Nagel’s Bat Argument (against Physicalism)

  1. Physicalism is the thesis that everything that exists is physical.
  2. Physical facts then, are objective truth (“the kind that can be observed and understood from many points of view and by individuals with different perceptual systems”)
  3. Even if we knew everything about how the bat’s sonar system works, we would not know what is is like for the bat to perceive using this system.
    1. ‘What it’s like’: in this case, something is conscious (a bat) if and only if there is something it’s like to be that being (only a bat knows what it is like for a bat to be a bat)
    2. One, for example, cannot imagine a chair to know what it is like for a chair to be a chair.
    3. For a state to be conscious is for it to have a subjective character (to seem or feel a certain way to the subject). A conscious experience is a state that is both subjective and qualitative.
  4. Therefore, complete knowledge of the physical facts about a bat’s perceptual system would not yield knowledge of certain facts about a bat’s experiences

Physicalism leaves out the subjective facts, so it’s a mystery how it could be true (given that qualia and the subjective experience exists).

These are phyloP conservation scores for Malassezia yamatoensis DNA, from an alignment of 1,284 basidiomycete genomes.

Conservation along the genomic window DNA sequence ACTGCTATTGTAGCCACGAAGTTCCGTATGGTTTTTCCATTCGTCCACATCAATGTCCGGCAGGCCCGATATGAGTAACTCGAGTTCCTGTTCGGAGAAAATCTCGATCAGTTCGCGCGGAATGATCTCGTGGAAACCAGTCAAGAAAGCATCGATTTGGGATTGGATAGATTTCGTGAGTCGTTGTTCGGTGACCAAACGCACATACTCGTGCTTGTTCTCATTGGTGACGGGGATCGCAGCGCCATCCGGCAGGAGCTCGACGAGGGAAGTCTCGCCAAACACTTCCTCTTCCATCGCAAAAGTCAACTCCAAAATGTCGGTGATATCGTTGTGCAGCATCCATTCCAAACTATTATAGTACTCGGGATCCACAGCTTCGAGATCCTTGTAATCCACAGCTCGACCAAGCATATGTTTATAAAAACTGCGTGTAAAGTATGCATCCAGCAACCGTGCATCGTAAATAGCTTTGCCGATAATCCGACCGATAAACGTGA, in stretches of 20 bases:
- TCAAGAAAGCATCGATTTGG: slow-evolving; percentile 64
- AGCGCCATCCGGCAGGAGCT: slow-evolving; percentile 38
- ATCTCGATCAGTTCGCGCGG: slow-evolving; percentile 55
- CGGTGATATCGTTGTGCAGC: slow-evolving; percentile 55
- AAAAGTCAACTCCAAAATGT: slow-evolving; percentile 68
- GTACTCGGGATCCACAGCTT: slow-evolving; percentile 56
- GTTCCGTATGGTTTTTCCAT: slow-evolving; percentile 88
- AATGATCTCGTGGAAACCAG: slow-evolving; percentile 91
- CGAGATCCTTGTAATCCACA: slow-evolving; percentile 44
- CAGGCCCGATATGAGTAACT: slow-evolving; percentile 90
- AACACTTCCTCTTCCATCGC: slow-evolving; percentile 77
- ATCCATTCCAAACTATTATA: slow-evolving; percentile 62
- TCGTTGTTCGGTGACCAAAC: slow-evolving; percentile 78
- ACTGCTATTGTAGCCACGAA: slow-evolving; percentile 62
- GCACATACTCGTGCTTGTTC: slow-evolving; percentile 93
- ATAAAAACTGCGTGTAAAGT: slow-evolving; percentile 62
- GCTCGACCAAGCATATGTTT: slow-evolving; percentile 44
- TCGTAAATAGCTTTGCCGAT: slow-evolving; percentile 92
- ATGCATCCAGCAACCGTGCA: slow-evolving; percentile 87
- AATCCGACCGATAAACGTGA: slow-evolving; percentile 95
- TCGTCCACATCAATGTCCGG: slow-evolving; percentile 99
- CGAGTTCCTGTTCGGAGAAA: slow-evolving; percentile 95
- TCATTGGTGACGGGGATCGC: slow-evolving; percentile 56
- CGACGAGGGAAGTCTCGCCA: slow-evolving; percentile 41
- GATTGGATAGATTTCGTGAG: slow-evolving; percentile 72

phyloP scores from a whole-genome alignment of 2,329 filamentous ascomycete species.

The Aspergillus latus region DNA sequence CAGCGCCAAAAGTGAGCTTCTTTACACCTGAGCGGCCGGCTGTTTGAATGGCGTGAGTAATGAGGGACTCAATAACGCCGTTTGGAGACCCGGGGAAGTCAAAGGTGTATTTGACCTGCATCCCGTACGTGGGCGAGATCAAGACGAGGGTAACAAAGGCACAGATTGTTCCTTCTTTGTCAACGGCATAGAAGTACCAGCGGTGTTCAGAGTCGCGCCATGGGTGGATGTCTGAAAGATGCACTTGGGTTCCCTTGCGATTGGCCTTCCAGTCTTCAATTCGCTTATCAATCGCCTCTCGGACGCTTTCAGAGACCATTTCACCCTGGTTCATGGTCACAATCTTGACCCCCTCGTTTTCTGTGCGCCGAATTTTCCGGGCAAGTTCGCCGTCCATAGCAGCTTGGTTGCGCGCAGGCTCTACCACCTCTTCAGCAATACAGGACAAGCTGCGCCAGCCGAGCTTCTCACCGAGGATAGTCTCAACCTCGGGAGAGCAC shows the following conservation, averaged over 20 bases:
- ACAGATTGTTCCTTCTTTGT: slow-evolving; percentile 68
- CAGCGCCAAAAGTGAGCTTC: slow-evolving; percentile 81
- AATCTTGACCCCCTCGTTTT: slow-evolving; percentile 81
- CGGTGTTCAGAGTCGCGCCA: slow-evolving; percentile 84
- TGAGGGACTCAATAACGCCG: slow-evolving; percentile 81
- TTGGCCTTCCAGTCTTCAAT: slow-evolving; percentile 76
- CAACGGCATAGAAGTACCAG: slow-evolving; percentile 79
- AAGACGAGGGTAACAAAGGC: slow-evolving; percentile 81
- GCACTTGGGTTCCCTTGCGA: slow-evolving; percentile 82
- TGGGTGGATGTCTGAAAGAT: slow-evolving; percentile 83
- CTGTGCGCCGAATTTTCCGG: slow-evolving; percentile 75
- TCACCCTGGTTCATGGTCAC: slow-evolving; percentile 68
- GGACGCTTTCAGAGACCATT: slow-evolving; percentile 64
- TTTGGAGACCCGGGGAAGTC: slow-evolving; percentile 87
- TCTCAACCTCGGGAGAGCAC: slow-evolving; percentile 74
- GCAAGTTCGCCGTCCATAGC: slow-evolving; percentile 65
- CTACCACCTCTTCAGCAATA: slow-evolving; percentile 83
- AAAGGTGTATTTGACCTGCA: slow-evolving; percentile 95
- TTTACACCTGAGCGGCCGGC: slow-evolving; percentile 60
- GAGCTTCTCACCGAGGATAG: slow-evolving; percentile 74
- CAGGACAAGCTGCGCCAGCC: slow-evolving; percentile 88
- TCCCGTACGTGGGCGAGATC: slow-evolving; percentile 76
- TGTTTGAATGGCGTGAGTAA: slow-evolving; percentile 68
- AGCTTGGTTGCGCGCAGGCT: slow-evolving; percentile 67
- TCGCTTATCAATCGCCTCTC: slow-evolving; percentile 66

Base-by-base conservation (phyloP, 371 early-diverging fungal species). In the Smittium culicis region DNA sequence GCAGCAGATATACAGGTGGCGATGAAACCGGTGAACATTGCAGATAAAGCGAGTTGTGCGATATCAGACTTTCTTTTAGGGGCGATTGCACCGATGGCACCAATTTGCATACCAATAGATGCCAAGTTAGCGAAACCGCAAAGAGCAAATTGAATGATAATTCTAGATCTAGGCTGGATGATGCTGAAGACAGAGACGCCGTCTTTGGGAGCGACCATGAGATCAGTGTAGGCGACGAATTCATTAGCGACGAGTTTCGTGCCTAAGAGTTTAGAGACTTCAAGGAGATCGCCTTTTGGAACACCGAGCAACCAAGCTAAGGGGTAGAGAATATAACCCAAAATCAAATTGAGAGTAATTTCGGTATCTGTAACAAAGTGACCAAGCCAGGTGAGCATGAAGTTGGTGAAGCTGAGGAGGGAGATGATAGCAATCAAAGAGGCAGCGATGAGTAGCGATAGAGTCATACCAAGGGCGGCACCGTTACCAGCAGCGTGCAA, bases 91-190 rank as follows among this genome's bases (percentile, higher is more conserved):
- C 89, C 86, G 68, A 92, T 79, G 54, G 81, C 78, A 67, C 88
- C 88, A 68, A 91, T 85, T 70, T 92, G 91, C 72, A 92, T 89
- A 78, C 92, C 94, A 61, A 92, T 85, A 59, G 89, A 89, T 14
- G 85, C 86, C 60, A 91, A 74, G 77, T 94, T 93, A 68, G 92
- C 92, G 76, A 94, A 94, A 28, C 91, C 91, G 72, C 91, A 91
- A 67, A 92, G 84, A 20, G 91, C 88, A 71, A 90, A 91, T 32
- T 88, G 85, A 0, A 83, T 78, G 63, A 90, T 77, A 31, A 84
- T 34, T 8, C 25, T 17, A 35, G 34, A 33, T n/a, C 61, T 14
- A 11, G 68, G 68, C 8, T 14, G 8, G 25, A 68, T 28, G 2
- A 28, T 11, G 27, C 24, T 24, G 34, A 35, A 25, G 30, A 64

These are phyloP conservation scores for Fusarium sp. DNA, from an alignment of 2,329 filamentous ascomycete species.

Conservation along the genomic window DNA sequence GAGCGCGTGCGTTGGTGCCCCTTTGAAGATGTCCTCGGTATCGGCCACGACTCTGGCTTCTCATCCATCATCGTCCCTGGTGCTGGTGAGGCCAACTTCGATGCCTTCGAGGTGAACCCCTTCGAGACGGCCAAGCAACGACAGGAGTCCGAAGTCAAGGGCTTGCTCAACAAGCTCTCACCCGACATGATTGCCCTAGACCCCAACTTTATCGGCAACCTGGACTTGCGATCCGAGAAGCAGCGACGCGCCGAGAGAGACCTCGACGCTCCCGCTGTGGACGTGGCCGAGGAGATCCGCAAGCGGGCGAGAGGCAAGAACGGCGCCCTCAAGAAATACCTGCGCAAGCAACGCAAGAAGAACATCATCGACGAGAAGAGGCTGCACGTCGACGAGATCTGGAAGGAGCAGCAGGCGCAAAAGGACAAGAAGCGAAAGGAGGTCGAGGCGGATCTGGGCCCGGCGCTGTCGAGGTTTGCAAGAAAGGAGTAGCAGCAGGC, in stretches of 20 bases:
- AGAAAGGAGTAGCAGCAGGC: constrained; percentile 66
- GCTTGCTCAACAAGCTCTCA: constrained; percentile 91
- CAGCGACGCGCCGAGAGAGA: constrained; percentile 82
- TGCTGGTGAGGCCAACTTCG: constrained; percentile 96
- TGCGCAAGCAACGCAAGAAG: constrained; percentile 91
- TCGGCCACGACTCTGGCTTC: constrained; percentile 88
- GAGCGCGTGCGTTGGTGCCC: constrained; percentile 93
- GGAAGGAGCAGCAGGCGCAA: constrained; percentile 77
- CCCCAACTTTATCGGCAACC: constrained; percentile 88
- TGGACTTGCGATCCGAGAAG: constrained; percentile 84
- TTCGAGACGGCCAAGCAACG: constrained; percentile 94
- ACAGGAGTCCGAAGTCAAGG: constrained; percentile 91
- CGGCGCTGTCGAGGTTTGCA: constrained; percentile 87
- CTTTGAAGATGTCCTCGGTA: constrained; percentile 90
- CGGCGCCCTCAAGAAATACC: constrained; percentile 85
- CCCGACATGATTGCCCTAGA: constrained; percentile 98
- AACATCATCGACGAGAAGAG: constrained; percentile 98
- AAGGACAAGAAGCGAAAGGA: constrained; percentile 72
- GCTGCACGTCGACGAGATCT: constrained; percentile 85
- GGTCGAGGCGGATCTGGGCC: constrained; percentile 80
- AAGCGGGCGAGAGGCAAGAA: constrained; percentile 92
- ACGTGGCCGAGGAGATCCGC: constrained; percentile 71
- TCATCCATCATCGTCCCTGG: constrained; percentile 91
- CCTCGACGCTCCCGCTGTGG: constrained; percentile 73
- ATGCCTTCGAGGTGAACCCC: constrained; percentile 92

Related: Frank Jackson’s Knowledge Argument


A famous Taoist story about happiness and knowing what it is like to be a fish

  • Zhuangzi and Huizi were strolling on a bridge over the River Hao, when the former observed, “See how the minnows dart between the rocks! Such is the happiness of fishes.”
  • “You not being a fish,” said Huizi, “how can you possibly know what makes fish happy?”
  • “And you not being I,” said Zhuangzi, “how can you know that I don’t know what makes fish happy?”
  • “If I, not being you, cannot know what you know,” replied Huizi, “does it not follow from that very fact that you, not being a fish, cannot know what makes fish happy?”
  • “Let us go back,” said Zhuangzi, “to your original question. You asked me how I knew what makes fish happy. The very fact you asked shows that you knew I knew—as I did know, from my own feelings on this bridge.”

Why did Zhuangzi, who wrote it down, show himself to be defeated by his logician friend?